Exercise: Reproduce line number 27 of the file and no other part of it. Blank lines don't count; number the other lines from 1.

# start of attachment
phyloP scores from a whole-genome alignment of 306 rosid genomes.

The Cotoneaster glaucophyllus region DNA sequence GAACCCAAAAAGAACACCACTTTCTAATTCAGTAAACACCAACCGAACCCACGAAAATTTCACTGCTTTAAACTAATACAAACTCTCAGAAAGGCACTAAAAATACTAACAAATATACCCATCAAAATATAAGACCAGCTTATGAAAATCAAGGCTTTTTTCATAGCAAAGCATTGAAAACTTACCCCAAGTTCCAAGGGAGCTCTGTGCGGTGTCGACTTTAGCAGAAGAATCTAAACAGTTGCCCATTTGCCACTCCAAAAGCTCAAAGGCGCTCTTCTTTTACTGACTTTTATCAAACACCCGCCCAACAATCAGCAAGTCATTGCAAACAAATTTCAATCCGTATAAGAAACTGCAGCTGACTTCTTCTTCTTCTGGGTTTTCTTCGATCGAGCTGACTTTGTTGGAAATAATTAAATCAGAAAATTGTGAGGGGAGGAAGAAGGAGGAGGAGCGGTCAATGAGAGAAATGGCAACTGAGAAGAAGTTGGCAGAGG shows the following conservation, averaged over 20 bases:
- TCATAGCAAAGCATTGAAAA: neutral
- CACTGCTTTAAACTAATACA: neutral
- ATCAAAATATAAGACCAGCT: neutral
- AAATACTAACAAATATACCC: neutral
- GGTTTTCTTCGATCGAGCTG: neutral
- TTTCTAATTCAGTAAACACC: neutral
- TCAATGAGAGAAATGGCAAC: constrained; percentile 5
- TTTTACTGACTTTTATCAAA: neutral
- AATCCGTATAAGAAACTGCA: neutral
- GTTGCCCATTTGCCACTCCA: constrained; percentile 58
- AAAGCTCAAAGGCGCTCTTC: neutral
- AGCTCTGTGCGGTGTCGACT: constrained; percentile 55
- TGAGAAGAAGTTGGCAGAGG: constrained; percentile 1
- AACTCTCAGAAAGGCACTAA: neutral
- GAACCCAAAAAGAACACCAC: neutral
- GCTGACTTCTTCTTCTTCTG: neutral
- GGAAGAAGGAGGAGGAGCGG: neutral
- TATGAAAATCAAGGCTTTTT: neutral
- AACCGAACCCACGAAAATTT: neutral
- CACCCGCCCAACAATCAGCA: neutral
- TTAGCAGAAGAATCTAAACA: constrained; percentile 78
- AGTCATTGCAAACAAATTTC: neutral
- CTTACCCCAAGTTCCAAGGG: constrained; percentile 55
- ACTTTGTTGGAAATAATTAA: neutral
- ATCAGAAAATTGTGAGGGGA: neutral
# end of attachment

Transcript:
- ATCAGAAAATTGTGAGGGGA: neutral